Now, trying to be Carbon Neutral is a good goal, but it isn't a solution. The resources are still being spent, and the waste is very real. But "Carbon Neutral" is about as good as companies get, these days and is based on countering as much of the effects of their production as possible, if only through somewhat questionable donations. It's a good first step, anyway. But I'm not interested in whether its good enough or not, only the data.

The execs at Fox used Clear Carbon Consulting and the Greenhouse Gas Protocol to estimate how much carbon dioxide they used in their production. Although Bender's Big Score is multi-disk, I think the rates would be relatively comparable between most AAA games and this major DVD release. If anything, I'd wager the BBS estimate would be a bit undershot, to help companies look a bit better. They estimate 222.9 tons of CO2 waste went into the production end of their first run. Outsourced production, transportation and material gathering they estimate at about 218 tons. The majority in third-world countries.

With today's gaming and movie market, the need for petro-chemical based polycarbonate has only grown as well. Plastics Europe estimate that the Global Market for polycarbonate grew three times between 1990 and 2000, from 600 000 to 1 8000 000 tonnes. That's more than just greenhouse gasses as a result, but various toxic chemicals to leech into the soil, underpaid factory workers taking in toxic fumes, and plenty of oil depleted from more and more scant sources. Not to mention the transport and refinement costs.

Yes, okay, disks pollute a lot, but hey, Global Warming is a big myth right? And anyway, all that stuff gets recycled right?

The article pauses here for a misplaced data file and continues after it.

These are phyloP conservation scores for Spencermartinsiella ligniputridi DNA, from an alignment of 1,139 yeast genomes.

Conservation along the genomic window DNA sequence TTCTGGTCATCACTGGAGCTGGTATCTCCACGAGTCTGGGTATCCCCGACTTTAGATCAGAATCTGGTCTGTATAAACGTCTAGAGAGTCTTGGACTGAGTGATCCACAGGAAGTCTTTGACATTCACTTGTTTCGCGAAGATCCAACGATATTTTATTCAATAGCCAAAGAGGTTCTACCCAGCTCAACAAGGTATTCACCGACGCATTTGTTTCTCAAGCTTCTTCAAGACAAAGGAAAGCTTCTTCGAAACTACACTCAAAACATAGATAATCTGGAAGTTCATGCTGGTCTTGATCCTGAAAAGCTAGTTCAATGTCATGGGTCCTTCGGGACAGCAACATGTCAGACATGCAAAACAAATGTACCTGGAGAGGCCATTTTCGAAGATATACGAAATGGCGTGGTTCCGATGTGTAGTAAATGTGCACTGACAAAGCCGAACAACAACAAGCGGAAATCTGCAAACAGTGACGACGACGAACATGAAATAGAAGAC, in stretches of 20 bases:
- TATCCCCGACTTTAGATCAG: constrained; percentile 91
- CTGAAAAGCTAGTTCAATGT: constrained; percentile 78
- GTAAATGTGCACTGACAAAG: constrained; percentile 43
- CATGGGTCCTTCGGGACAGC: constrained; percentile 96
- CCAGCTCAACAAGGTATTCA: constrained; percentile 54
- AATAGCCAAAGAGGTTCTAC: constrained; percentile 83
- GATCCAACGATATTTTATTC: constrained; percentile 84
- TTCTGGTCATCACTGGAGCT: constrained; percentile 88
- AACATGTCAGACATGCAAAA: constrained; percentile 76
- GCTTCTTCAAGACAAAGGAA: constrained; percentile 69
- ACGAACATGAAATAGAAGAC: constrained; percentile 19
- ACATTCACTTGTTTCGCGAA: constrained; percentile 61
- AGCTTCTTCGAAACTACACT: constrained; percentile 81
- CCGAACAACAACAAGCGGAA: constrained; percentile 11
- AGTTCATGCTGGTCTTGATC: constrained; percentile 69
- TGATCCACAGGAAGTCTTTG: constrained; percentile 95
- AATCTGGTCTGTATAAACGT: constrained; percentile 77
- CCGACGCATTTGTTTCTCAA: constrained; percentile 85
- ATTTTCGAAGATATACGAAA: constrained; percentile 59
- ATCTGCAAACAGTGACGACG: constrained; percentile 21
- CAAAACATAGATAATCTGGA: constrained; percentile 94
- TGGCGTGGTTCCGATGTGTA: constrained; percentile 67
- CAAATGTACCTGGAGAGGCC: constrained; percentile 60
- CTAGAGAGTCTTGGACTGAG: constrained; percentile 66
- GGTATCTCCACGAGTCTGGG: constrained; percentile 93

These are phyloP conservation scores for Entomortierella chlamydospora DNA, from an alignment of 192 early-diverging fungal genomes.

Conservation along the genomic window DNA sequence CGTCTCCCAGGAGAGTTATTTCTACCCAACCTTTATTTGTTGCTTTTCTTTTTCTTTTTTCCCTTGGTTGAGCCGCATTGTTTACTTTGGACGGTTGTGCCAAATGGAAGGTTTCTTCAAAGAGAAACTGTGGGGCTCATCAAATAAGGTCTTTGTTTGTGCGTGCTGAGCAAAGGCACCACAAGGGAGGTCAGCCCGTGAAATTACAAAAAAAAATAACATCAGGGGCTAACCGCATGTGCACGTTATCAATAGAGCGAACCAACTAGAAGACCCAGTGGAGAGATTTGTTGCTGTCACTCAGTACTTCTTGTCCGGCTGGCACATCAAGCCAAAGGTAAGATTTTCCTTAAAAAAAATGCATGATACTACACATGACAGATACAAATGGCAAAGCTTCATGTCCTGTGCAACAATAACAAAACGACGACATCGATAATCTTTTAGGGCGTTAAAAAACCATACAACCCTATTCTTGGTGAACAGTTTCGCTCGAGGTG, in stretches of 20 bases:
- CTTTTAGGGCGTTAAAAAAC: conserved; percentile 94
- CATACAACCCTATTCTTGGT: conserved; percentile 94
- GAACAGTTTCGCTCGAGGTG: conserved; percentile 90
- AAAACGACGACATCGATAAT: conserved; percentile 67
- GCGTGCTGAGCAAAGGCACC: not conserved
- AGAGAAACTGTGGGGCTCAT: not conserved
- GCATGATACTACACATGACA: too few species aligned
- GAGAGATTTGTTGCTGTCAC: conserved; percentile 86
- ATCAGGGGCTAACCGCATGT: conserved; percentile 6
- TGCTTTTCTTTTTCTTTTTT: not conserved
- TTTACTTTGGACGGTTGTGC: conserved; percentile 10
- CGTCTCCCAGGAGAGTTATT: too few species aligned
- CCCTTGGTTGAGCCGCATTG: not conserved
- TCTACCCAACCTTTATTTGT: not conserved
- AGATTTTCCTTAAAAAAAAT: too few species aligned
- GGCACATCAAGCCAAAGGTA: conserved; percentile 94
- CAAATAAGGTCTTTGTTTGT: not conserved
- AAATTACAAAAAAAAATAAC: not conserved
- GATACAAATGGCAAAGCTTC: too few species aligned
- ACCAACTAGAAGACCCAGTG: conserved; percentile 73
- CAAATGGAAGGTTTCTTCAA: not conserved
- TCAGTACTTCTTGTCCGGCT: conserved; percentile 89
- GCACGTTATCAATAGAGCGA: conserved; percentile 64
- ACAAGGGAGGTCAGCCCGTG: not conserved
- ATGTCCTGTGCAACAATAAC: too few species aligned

Well, I can't prove the man-made contribution to global warming here, or make you care about the political and personal effects of creating cheap toxic products in poorer countries (besides, they do at least get JOBS right?), and I don't intend to. Disks have many other downsides, which I mean to look at below. First, a little more of the effects post-production.

Disposal, Recycling and Green Alternatives: Not As Easy As They Sound

To start in reverse order, there are "Green" alternatives to the polycarbonate disk. Environmentalists and industry spokespeople have pushed the idea of re-claimed polycarbonate sourced from carbon waste to the top of google search. You look up polycarbonate, this is one of the first schemes you see.

Unfortunately, these theorists offer little evidence that their greener polycarbonate would be environmentally sound to synthesize, cheap to produce, or would even have a significant effect on the negative effects of polycarbonate disks. According to the BBC (quoted on an Acronym Required article), the actual numbers are not being discussed, and given other issues, could be exceptionally minor.

Disk recycling is also not as effective as one might be led to think. Most disks, like most electronics equipment only yields cheap plastic rods and other parts, not new CDs/DVDs. The components are hard to reclaim and often bonded with toxic glues. Often the detritus is actually sent to dumps or scavenger companies again in the third world, and taken apart for the few valuable components, again by underpaid workers, again with lots of hidden costs in terms of airplane fuel and truck emissions. Recycling sometimes helps, but sometimes actually contributes to greater environmental damage and risk. It all depends on the company and the specific situation.

Waste is a major problem for these disks. Of course, disk cases are made of paper, which means clear-cuts, usually on unceded native land in North/Central/South America. But the plastic waste, when not recycled, sits in the landfill and leeches chemicals (like Bisphenol A) for decades, if not hundreds of years. In China, more than 42 Million DVDs were recently shredded in one memorable moment. Plastic waste kills fish, contributes to toxicity in our oceans and unless you re-use at home as a coaster or other decoration, immediately contributes to the growing global landfill crisis (despite what Penn and Teller argue in their unscientific rants).